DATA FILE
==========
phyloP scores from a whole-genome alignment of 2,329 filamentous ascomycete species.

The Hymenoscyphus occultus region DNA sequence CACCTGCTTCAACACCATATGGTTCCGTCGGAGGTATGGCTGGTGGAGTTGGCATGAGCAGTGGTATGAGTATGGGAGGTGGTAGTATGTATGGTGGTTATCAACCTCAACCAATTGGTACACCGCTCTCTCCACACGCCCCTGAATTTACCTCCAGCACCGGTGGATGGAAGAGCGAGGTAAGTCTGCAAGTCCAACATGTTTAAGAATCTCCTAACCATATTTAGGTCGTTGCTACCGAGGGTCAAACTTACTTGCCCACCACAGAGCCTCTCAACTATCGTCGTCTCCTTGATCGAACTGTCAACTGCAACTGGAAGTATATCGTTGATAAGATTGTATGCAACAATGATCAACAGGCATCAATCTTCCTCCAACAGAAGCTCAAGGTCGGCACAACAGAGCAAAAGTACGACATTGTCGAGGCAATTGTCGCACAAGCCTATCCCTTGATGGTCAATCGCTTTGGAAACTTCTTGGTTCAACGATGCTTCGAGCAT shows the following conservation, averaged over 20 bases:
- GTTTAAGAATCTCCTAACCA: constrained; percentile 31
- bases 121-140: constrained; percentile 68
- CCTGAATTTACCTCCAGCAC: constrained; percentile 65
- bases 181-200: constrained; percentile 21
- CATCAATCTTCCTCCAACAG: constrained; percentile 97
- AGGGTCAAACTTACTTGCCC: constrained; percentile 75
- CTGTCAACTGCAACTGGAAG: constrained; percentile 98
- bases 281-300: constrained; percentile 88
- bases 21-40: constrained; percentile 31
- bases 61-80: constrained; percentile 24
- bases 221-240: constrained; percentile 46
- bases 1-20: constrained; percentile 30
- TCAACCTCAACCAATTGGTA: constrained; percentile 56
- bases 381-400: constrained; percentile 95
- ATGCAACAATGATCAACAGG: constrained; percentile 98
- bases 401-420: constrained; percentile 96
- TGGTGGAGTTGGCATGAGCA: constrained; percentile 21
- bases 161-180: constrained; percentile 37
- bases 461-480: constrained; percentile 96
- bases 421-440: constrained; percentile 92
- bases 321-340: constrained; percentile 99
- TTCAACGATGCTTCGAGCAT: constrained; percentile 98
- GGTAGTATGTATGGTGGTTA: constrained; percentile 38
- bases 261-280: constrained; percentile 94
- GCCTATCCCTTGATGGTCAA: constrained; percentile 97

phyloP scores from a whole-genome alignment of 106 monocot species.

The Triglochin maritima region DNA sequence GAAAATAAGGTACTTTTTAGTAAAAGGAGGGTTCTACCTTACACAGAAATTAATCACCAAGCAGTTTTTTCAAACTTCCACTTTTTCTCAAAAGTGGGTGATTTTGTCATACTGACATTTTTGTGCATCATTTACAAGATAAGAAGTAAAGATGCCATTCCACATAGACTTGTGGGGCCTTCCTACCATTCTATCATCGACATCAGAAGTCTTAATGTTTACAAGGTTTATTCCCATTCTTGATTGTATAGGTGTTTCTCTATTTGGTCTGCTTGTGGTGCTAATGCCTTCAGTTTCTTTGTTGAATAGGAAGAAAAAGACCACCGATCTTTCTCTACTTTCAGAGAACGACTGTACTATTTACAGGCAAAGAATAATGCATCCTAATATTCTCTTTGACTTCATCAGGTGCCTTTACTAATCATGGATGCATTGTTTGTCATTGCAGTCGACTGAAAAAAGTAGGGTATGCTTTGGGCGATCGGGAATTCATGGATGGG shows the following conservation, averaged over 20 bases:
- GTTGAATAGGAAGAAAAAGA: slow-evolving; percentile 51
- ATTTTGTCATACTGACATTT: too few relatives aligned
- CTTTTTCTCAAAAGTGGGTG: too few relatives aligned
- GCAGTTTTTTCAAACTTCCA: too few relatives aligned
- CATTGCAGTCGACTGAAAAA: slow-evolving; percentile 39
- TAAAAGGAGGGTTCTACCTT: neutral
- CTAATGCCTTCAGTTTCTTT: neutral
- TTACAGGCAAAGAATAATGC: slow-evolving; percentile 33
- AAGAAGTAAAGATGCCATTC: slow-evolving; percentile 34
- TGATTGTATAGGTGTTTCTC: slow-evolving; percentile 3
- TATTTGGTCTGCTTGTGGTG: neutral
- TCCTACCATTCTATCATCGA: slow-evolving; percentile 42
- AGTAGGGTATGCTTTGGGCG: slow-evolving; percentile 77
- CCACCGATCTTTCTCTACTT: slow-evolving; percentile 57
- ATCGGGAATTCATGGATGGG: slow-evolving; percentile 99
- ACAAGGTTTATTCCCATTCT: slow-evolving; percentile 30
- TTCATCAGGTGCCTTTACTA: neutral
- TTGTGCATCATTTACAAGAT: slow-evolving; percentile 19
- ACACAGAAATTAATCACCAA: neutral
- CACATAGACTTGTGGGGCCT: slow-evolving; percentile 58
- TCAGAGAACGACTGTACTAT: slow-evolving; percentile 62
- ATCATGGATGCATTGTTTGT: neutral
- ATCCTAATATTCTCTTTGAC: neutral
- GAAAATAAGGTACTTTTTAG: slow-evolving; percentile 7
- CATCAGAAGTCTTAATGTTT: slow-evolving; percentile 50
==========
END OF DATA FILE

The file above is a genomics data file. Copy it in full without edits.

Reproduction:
phyloP scores from a whole-genome alignment of 2,329 filamentous ascomycete species.

The Hymenoscyphus occultus region DNA sequence CACCTGCTTCAACACCATATGGTTCCGTCGGAGGTATGGCTGGTGGAGTTGGCATGAGCAGTGGTATGAGTATGGGAGGTGGTAGTATGTATGGTGGTTATCAACCTCAACCAATTGGTACACCGCTCTCTCCACACGCCCCTGAATTTACCTCCAGCACCGGTGGATGGAAGAGCGAGGTAAGTCTGCAAGTCCAACATGTTTAAGAATCTCCTAACCATATTTAGGTCGTTGCTACCGAGGGTCAAACTTACTTGCCCACCACAGAGCCTCTCAACTATCGTCGTCTCCTTGATCGAACTGTCAACTGCAACTGGAAGTATATCGTTGATAAGATTGTATGCAACAATGATCAACAGGCATCAATCTTCCTCCAACAGAAGCTCAAGGTCGGCACAACAGAGCAAAAGTACGACATTGTCGAGGCAATTGTCGCACAAGCCTATCCCTTGATGGTCAATCGCTTTGGAAACTTCTTGGTTCAACGATGCTTCGAGCAT shows the following conservation, averaged over 20 bases:
- GTTTAAGAATCTCCTAACCA: constrained; percentile 31
- bases 121-140: constrained; percentile 68
- CCTGAATTTACCTCCAGCAC: constrained; percentile 65
- bases 181-200: constrained; percentile 21
- CATCAATCTTCCTCCAACAG: constrained; percentile 97
- AGGGTCAAACTTACTTGCCC: constrained; percentile 75
- CTGTCAACTGCAACTGGAAG: constrained; percentile 98
- bases 281-300: constrained; percentile 88
- bases 21-40: constrained; percentile 31
- bases 61-80: constrained; percentile 24
- bases 221-240: constrained; percentile 46
- bases 1-20: constrained; percentile 30
- TCAACCTCAACCAATTGGTA: constrained; percentile 56
- bases 381-400: constrained; percentile 95
- ATGCAACAATGATCAACAGG: constrained; percentile 98
- bases 401-420: constrained; percentile 96
- TGGTGGAGTTGGCATGAGCA: constrained; percentile 21
- bases 161-180: constrained; percentile 37
- bases 461-480: constrained; percentile 96
- bases 421-440: constrained; percentile 92
- bases 321-340: constrained; percentile 99
- TTCAACGATGCTTCGAGCAT: constrained; percentile 98
- GGTAGTATGTATGGTGGTTA: constrained; percentile 38
- bases 261-280: constrained; percentile 94
- GCCTATCCCTTGATGGTCAA: constrained; percentile 97

phyloP scores from a whole-genome alignment of 106 monocot species.

The Triglochin maritima region DNA sequence GAAAATAAGGTACTTTTTAGTAAAAGGAGGGTTCTACCTTACACAGAAATTAATCACCAAGCAGTTTTTTCAAACTTCCACTTTTTCTCAAAAGTGGGTGATTTTGTCATACTGACATTTTTGTGCATCATTTACAAGATAAGAAGTAAAGATGCCATTCCACATAGACTTGTGGGGCCTTCCTACCATTCTATCATCGACATCAGAAGTCTTAATGTTTACAAGGTTTATTCCCATTCTTGATTGTATAGGTGTTTCTCTATTTGGTCTGCTTGTGGTGCTAATGCCTTCAGTTTCTTTGTTGAATAGGAAGAAAAAGACCACCGATCTTTCTCTACTTTCAGAGAACGACTGTACTATTTACAGGCAAAGAATAATGCATCCTAATATTCTCTTTGACTTCATCAGGTGCCTTTACTAATCATGGATGCATTGTTTGTCATTGCAGTCGACTGAAAAAAGTAGGGTATGCTTTGGGCGATCGGGAATTCATGGATGGG shows the following conservation, averaged over 20 bases:
- GTTGAATAGGAAGAAAAAGA: slow-evolving; percentile 51
- ATTTTGTCATACTGACATTT: too few relatives aligned
- CTTTTTCTCAAAAGTGGGTG: too few relatives aligned
- GCAGTTTTTTCAAACTTCCA: too few relatives aligned
- CATTGCAGTCGACTGAAAAA: slow-evolving; percentile 39
- TAAAAGGAGGGTTCTACCTT: neutral
- CTAATGCCTTCAGTTTCTTT: neutral
- TTACAGGCAAAGAATAATGC: slow-evolving; percentile 33
- AAGAAGTAAAGATGCCATTC: slow-evolving; percentile 34
- TGATTGTATAGGTGTTTCTC: slow-evolving; percentile 3
- TATTTGGTCTGCTTGTGGTG: neutral
- TCCTACCATTCTATCATCGA: slow-evolving; percentile 42
- AGTAGGGTATGCTTTGGGCG: slow-evolving; percentile 77
- CCACCGATCTTTCTCTACTT: slow-evolving; percentile 57
- ATCGGGAATTCATGGATGGG: slow-evolving; percentile 99
- ACAAGGTTTATTCCCATTCT: slow-evolving; percentile 30
- TTCATCAGGTGCCTTTACTA: neutral
- TTGTGCATCATTTACAAGAT: slow-evolving; percentile 19
- ACACAGAAATTAATCACCAA: neutral
- CACATAGACTTGTGGGGCCT: slow-evolving; percentile 58
- TCAGAGAACGACTGTACTAT: slow-evolving; percentile 62
- ATCATGGATGCATTGTTTGT: neutral
- ATCCTAATATTCTCTTTGAC: neutral
- GAAAATAAGGTACTTTTTAG: slow-evolving; percentile 7
- CATCAGAAGTCTTAATGTTT: slow-evolving; percentile 50